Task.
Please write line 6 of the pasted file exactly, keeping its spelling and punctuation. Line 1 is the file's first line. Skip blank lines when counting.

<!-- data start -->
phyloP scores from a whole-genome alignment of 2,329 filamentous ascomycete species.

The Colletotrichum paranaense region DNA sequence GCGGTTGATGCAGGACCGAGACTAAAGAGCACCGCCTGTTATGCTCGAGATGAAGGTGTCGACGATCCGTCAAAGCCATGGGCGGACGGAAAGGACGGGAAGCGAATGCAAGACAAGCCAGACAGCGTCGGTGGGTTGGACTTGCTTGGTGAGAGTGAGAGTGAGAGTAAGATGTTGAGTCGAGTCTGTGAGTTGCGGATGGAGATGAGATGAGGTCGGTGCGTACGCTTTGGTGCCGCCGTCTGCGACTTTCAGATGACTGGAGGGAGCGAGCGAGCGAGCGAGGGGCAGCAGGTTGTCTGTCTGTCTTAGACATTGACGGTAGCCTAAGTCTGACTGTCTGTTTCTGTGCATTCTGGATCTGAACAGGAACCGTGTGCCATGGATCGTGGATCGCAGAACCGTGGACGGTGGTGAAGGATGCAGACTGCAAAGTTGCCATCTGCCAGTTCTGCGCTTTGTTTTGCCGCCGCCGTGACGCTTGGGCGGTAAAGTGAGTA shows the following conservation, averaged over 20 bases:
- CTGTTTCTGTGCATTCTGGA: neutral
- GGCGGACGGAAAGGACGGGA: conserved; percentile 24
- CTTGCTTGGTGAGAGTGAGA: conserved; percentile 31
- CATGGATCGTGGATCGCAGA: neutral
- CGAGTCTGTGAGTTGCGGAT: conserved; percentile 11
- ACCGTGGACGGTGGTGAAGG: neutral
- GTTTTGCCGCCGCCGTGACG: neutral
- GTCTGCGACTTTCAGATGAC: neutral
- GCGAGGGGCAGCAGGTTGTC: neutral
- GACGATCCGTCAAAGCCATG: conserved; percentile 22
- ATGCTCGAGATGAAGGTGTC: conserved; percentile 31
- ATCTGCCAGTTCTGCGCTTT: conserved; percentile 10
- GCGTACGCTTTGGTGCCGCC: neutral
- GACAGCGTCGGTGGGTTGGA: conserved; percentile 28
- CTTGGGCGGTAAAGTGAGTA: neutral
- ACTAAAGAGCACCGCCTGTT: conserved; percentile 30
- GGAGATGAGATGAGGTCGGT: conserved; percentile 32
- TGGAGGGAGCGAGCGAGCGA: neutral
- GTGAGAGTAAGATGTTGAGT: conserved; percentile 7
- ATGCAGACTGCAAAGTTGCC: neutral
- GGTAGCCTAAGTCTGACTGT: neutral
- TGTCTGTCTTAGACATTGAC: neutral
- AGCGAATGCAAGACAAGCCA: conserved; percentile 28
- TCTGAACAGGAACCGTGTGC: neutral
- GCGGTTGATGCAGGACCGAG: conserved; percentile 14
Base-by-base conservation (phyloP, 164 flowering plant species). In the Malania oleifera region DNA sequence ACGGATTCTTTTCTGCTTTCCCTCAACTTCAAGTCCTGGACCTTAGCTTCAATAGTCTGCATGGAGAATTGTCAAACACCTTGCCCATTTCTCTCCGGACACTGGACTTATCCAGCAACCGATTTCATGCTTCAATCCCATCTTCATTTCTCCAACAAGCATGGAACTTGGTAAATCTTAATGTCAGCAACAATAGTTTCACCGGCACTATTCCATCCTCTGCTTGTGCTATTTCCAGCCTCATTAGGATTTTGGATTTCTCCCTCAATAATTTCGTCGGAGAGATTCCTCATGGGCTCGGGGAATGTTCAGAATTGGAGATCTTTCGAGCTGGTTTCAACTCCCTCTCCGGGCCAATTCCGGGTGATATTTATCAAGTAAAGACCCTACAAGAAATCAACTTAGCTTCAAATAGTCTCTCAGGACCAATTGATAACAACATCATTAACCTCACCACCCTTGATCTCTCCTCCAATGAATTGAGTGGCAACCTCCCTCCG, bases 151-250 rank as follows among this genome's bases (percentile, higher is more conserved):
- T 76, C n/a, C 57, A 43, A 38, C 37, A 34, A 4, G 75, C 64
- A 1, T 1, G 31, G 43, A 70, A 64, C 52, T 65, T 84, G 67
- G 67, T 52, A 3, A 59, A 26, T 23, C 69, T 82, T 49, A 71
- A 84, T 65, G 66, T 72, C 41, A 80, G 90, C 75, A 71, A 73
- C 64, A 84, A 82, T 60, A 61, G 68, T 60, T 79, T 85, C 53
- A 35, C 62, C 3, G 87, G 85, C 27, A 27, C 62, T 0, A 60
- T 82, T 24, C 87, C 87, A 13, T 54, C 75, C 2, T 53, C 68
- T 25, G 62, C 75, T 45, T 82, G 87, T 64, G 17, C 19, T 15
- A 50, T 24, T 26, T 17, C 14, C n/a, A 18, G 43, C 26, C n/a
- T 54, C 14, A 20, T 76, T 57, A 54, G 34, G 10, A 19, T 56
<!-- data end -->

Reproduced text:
- CATGGATCGTGGATCGCAGA: neutral